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अखिल भारतीय आयुर्विज्ञान संस्थान, नई दिल्ली
All India Institute Of Medical Sciences, New Delhi

Dr Ratna Sharma

Stress and Cognitive Electroimaging Lab

Given the fact that AIIMS accords priority to biomedical research, and given that I have received scientific training as a student in AIIMS and also as a Faculty member, I have always been fortunate to be in a strategic position, so as to contribute significantly in the research domain by conceptualizing and developing new projects, techniques and methods that have added value to both the existing knowledge domain and progressing new & innovative research. For the last 26 years I have been working in the field of neurophysiology. 

With funding from Department of Science and Technology, Government of India, Stress and Cognitive Electroimaging Lab was established in the Department of Physiology at AIIMS in 2011.

In the last 8-9 years we have attempted to make substantial contributions towards understanding the neural underpinnings of various cognitive domains, in healthy individuals as well as in neuropsychiatric and neurodegenerative disorders.

Quantitative EEG data of more than 380 healthy adults, 65 children, 55 elderly and 250 patients (including Parkinson’s & Alzheimer’s disease, mild cognitive impairment, Schizophrenia, Autism, Attention deficit Hyperactive disorder, Glaucoma and Addiction) across wide range of age group has been collected and analyzed during baseline and during testing of varied cognitive domains.

Various cognitive domains being studied range from perception, memory (verbal and picture), working memory, interference, attention (both auditory and visual) to emotions. This has enabled us to standardize the age related cognitive changes in either gender across cognitive domains.

Fundamental phenomena like changes due to stress, meditation, language, audio-visual integration, motor imagery and binocular rivalry have also been targeted as core areas for research. So far, the neural correlates in terms of networks activated, their neural sources and coherent activation compared to baseline conditions has been achieved using Quantitative EEG.

Quantitative EEG (QEEG) is the methodological analysis of EEG to derive the quantitative measures that reflect the underlying physiology and pathophysiology.

QEEG measures such as spectral power, coherence, EEG microstates, source localization, connectivity measures, causality measures and graph theory measures are being used in our laboratory to study the brain activity of patients and healthy controls.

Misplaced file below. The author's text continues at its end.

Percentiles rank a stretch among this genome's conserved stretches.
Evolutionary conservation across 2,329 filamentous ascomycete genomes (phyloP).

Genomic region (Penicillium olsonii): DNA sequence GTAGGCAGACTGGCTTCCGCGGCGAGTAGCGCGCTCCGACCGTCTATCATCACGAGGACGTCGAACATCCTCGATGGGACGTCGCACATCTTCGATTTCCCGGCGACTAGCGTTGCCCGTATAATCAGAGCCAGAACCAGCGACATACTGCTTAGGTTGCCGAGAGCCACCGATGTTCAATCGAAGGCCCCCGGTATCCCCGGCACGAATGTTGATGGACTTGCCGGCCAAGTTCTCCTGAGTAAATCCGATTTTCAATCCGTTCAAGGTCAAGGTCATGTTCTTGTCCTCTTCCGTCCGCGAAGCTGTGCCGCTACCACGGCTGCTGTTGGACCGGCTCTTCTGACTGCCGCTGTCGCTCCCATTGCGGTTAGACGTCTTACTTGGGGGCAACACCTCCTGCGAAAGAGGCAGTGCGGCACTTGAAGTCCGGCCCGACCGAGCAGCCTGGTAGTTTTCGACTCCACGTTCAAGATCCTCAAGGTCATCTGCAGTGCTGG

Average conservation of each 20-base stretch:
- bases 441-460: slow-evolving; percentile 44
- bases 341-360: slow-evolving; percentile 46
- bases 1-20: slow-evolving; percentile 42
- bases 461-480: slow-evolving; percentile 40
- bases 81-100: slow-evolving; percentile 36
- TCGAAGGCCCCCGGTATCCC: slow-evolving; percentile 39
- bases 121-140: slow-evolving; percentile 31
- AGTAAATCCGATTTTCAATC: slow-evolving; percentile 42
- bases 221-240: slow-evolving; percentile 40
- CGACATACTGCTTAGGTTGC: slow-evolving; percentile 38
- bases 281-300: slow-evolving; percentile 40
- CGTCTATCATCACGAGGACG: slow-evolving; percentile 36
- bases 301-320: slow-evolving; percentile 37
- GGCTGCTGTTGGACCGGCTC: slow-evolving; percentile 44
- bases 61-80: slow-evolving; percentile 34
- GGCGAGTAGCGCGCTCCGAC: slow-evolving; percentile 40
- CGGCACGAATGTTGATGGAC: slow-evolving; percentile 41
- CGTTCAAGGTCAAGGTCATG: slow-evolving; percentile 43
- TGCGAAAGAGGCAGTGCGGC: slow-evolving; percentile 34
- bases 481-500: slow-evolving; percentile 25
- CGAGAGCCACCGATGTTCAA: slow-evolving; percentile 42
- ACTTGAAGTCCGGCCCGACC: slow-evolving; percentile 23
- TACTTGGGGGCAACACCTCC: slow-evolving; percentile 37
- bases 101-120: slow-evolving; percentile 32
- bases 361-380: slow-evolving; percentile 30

One of the main strengths of our lab is dense array EEG acquisition using 128-channel EEG that provides greater precision and accuracy in localizing the brain sources of EEG activity across 6239 voxels that are correlated directly to structures revealed by MRI.

One of the notable contributions of the lab in understanding mental disorder is the identification of brain sources at left inferior parietal lobule and left temporal gyri for the shortened resting EEG microstate in Schizophrenia (https://doi.org/10.1016/j.schres.2018.06.020). EEG microstates are the momentary spatial configuration of brain electric field at the scalp that reflect quasi-stable “functional microstates” caused by activity of different intracranial generators. Lab has also identified an EEG microstate in healthy individuals that predicts the outcome in a visuospatial working memory task in young adult subjects with increasing memory load (http://dx.doi.org/10.1016/j.bbr.2016.08.020).

We are in the process of publishing an important EEG biomarker based on brain source connectivity measures that has shown good sensitivity and specificity in distinguishing the Alzheimer’s disease, mild cognitive impairment and healthy aged controls. We are currently exploring graph theory to study the dynamics of brain networks by measuring the clustering coefficient, characteristic path length and small world coefficient. These graph theory measures would help us in identifying brain regions that function as hubs and nodes of the brain networks in health and disease states. Many complex real-world phenomena including EEG signals are characterized by nonlinear dynamics and the chaos theory. Therefore, we have plans to incorporate the non-linear dynamical measures of complexity and stability to quantify critical aspects of brain dynamics.